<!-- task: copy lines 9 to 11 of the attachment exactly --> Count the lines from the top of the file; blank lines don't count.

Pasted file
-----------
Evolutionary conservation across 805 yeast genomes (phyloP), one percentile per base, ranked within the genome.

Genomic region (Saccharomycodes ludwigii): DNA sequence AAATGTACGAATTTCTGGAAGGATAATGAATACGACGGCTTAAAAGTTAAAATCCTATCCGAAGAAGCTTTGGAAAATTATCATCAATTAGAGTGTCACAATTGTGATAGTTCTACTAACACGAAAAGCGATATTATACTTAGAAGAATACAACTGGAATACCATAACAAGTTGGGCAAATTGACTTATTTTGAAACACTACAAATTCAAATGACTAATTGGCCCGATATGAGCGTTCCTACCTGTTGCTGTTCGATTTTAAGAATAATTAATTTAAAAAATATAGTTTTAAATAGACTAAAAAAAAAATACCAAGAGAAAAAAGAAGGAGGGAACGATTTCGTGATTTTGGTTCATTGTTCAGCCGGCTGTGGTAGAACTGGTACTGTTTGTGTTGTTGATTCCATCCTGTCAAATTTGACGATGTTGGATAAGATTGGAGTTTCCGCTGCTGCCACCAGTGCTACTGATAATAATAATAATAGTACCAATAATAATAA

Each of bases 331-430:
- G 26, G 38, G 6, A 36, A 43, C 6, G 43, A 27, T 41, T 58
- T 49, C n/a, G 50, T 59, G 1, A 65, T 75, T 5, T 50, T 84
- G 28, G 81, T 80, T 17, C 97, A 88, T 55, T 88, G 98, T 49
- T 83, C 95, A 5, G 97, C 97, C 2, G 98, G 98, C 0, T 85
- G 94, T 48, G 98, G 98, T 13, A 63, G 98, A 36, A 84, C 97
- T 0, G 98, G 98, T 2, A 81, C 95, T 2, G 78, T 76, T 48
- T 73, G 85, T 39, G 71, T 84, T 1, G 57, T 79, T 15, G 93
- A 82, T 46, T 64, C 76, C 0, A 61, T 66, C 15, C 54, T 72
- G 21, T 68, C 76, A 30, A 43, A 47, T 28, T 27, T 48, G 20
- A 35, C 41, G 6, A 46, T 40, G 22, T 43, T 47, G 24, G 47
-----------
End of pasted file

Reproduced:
- T 0, G 98, G 98, T 2, A 81, C 95, T 2, G 78, T 76, T 48
- T 73, G 85, T 39, G 71, T 84, T 1, G 57, T 79, T 15, G 93
- A 82, T 46, T 64, C 76, C 0, A 61, T 66, C 15, C 54, T 72